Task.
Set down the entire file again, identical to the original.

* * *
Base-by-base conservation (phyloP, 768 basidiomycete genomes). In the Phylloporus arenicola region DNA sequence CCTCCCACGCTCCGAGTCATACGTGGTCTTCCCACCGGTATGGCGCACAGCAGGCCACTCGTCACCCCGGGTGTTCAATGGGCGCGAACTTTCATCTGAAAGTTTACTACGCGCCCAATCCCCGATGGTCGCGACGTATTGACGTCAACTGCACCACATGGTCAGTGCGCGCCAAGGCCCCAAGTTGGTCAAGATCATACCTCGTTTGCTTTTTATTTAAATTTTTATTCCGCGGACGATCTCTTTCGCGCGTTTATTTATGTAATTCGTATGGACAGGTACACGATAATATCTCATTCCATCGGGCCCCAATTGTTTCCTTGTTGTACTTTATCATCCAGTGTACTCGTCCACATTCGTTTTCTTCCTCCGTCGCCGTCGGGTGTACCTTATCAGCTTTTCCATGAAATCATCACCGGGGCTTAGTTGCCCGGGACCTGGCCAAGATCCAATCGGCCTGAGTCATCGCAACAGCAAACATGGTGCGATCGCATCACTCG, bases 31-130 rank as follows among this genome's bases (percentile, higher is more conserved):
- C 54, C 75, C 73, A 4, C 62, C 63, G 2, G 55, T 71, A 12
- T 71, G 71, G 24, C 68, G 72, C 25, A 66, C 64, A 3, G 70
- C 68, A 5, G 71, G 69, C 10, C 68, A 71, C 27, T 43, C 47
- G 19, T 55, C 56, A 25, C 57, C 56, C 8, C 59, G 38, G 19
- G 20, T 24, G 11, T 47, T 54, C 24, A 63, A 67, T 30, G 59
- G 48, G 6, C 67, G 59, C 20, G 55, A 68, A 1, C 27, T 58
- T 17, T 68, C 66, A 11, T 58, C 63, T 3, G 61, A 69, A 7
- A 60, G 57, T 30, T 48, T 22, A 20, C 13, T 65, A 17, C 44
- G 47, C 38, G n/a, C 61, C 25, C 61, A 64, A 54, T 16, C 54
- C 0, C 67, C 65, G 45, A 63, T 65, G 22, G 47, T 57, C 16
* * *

Base-by-base conservation (phyloP, 768 basidiomycete genomes). In the Phylloporus arenicola region DNA sequence CCTCCCACGCTCCGAGTCATACGTGGTCTTCCCACCGGTATGGCGCACAGCAGGCCACTCGTCACCCCGGGTGTTCAATGGGCGCGAACTTTCATCTGAAAGTTTACTACGCGCCCAATCCCCGATGGTCGCGACGTATTGACGTCAACTGCACCACATGGTCAGTGCGCGCCAAGGCCCCAAGTTGGTCAAGATCATACCTCGTTTGCTTTTTATTTAAATTTTTATTCCGCGGACGATCTCTTTCGCGCGTTTATTTATGTAATTCGTATGGACAGGTACACGATAATATCTCATTCCATCGGGCCCCAATTGTTTCCTTGTTGTACTTTATCATCCAGTGTACTCGTCCACATTCGTTTTCTTCCTCCGTCGCCGTCGGGTGTACCTTATCAGCTTTTCCATGAAATCATCACCGGGGCTTAGTTGCCCGGGACCTGGCCAAGATCCAATCGGCCTGAGTCATCGCAACAGCAAACATGGTGCGATCGCATCACTCG, bases 31-130 rank as follows among this genome's bases (percentile, higher is more conserved):
- C 54, C 75, C 73, A 4, C 62, C 63, G 2, G 55, T 71, A 12
- T 71, G 71, G 24, C 68, G 72, C 25, A 66, C 64, A 3, G 70
- C 68, A 5, G 71, G 69, C 10, C 68, A 71, C 27, T 43, C 47
- G 19, T 55, C 56, A 25, C 57, C 56, C 8, C 59, G 38, G 19
- G 20, T 24, G 11, T 47, T 54, C 24, A 63, A 67, T 30, G 59
- G 48, G 6, C 67, G 59, C 20, G 55, A 68, A 1, C 27, T 58
- T 17, T 68, C 66, A 11, T 58, C 63, T 3, G 61, A 69, A 7
- A 60, G 57, T 30, T 48, T 22, A 20, C 13, T 65, A 17, C 44
- G 47, C 38, G n/a, C 61, C 25, C 61, A 64, A 54, T 16, C 54
- C 0, C 67, C 65, G 45, A 63, T 65, G 22, G 47, T 57, C 16